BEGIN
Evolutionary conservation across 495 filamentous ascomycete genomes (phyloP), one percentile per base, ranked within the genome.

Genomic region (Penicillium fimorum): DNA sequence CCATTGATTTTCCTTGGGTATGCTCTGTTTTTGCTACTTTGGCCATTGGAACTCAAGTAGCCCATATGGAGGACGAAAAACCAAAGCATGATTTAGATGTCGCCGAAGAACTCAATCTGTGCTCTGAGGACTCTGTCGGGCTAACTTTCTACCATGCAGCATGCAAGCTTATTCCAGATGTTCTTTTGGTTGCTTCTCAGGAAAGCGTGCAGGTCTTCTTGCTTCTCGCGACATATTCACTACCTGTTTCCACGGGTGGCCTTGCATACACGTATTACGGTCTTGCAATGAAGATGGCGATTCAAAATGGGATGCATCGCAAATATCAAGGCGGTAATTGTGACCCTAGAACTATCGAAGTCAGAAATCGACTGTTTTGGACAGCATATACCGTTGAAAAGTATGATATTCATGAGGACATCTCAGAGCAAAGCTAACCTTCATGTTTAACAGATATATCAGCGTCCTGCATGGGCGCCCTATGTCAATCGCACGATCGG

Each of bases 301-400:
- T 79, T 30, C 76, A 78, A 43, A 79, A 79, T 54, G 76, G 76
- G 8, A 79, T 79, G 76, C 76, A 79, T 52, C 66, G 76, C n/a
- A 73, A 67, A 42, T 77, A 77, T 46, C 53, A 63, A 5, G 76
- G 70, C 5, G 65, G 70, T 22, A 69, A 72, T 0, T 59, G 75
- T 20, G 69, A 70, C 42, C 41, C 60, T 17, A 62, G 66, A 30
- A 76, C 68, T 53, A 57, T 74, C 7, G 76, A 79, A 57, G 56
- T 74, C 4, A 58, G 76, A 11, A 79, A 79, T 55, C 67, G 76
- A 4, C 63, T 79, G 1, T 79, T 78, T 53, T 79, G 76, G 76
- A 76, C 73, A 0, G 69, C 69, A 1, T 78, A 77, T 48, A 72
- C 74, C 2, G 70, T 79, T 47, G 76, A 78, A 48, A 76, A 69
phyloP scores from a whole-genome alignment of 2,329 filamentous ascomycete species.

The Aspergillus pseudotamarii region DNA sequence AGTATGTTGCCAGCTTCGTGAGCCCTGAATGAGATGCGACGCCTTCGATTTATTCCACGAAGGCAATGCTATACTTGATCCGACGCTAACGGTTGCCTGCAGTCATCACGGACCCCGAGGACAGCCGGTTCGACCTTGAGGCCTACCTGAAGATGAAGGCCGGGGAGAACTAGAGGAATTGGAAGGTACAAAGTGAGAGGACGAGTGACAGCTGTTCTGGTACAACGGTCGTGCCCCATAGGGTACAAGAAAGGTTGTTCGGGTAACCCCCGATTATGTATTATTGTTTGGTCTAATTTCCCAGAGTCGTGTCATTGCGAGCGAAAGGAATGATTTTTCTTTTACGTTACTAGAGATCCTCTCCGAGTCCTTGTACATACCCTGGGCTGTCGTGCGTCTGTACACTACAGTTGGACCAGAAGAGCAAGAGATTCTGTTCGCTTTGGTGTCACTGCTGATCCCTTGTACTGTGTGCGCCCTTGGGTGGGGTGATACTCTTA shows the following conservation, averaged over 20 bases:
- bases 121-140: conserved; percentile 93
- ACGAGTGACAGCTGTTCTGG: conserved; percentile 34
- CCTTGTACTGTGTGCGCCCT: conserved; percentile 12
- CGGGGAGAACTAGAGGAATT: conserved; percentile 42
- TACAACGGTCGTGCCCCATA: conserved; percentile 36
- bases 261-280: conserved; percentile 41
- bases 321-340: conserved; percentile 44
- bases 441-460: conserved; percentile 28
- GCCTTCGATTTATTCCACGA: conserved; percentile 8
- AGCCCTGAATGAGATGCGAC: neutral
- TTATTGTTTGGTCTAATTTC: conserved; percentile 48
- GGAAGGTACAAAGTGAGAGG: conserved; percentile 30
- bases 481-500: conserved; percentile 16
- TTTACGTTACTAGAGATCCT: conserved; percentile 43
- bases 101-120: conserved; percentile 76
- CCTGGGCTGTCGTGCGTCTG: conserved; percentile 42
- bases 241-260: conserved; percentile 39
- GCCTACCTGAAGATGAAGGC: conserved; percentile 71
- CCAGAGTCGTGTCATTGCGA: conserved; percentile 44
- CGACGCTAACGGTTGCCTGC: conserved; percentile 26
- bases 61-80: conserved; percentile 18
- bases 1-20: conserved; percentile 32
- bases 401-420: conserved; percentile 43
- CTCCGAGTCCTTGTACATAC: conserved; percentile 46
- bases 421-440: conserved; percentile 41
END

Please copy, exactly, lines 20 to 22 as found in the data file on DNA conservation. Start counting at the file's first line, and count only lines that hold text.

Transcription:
- TACAACGGTCGTGCCCCATA: conserved; percentile 36
- bases 261-280: conserved; percentile 41
- bases 321-340: conserved; percentile 44